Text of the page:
Thursday, March 16, 2006

Audibly Dumb

Am I the only person who thinks Audible is stupid? I mean, I like the idea of audio books, and Audible is clearly the leader in this field, but I'm beginning to think that this is only because no one else has really offered them any relevant competition. First off, the whole proprietary .aa (AudCom) file thing has got to go. In spite of Audible's claim that many, many MP3 players work with these files, the real truth is that most of the popular MP3 players out there, aside from the iPods, do not. What's wrong with plain old MP3 files? I asked Audible about this and they said it was to ensure that copyright issues were respected. Since I use a Samsung player (which plays just about every format except Audible's) all this really did was force me to turn a third party piece of software to convert the files into a listenable format--so much for protecting copyright issues! The irony here is that I may, in the future, purchase files from Audible, but only because I can convert the files into a usable format. Had I not found a solution to the problem, I would have immedately cancelled my subscription and asked for my money back.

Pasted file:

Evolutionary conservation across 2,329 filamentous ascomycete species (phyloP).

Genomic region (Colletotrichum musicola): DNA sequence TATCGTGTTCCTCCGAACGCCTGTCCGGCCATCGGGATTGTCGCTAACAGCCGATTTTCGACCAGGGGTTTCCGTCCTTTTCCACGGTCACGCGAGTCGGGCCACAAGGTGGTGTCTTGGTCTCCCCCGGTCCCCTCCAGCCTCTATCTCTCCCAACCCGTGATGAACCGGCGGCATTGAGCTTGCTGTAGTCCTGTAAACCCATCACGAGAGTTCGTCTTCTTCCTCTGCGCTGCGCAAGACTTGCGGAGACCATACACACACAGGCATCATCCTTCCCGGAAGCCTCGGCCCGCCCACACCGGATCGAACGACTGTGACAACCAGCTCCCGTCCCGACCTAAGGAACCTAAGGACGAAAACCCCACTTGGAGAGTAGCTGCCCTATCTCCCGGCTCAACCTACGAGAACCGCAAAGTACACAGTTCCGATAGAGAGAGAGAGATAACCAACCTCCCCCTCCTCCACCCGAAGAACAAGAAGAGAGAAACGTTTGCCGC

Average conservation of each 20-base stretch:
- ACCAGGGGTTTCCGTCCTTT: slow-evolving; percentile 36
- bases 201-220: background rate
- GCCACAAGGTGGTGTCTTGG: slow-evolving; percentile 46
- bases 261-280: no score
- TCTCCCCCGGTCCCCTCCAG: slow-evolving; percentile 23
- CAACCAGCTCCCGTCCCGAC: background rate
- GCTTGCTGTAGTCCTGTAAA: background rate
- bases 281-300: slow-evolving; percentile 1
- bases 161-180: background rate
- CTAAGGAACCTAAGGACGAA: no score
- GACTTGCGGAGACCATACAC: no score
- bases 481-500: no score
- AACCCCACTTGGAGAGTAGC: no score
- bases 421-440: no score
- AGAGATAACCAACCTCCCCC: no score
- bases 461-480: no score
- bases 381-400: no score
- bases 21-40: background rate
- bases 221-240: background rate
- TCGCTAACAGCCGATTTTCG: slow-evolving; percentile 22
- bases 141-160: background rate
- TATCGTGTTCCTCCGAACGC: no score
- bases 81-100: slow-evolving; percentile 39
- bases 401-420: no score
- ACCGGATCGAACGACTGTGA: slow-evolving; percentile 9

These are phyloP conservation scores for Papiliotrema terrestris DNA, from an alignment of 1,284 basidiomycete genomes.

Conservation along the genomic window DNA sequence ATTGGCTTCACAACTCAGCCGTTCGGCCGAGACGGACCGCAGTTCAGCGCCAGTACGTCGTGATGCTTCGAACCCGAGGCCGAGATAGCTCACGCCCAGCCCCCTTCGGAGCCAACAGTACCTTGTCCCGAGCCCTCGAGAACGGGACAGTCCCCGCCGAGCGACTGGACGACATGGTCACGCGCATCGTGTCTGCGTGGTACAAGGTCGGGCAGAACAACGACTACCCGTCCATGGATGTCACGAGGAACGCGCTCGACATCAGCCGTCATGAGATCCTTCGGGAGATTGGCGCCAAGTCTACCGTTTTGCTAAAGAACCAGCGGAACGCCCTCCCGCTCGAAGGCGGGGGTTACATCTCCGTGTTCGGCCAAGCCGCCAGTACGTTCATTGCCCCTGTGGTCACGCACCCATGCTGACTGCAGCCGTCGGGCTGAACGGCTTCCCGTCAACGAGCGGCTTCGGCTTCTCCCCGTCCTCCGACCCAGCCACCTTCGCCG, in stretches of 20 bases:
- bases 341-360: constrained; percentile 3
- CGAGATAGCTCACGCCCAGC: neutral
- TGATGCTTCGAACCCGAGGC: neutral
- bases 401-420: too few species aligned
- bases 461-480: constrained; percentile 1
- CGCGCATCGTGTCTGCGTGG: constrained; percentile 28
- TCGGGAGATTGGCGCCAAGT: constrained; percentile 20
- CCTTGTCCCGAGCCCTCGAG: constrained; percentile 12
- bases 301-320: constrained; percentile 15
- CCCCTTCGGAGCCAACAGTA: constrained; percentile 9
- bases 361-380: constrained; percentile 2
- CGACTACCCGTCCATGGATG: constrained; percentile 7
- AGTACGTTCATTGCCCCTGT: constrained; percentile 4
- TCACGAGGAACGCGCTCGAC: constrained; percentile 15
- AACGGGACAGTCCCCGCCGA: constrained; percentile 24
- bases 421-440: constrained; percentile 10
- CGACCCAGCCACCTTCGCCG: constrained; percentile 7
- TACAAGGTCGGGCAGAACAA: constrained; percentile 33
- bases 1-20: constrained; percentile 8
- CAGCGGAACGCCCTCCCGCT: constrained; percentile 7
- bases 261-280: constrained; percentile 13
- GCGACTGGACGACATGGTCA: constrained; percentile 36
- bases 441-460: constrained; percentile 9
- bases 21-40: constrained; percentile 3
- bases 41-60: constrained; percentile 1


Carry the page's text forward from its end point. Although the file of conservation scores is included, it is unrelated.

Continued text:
In the second place, the file I received was separated into two big unwieldy chunks. Using Audacity, I was able to separate the file into chapters but, Jeez, what a hassle. Now maybe this is not an issue with AudCom files on iPods, I do not know, but when will these companies stop working off of business models they borrowed from J. P. Morgan and move into the twenty-first century, and how much longer can we continue this brain-dead idiocy called DRM?

As for the book, I can see where listening to book instead of reading them has certain advantages, but not as many as one may think. Sure, you can listen to a book while driving, but you are missing huge chunks of the narrative everytime you have to negotiate a passing maneuver in heavy traffic. I'd like to see some comparative figures on listening vs. reading retention levels. For me, listening has the advantage of forcing me to pay attention. Since I seem to have a tendency to let my mind run rampant when people are talking to me, audio books are probably a good way to excercise my atrophied listening muscles. Audble is, by no means the only player in this game, and there are several sources for free audio books as well thanks to The Gutenberg Project and the Internet Archive. I can't speak for the quality of these. I suspect it is wildly uneven.

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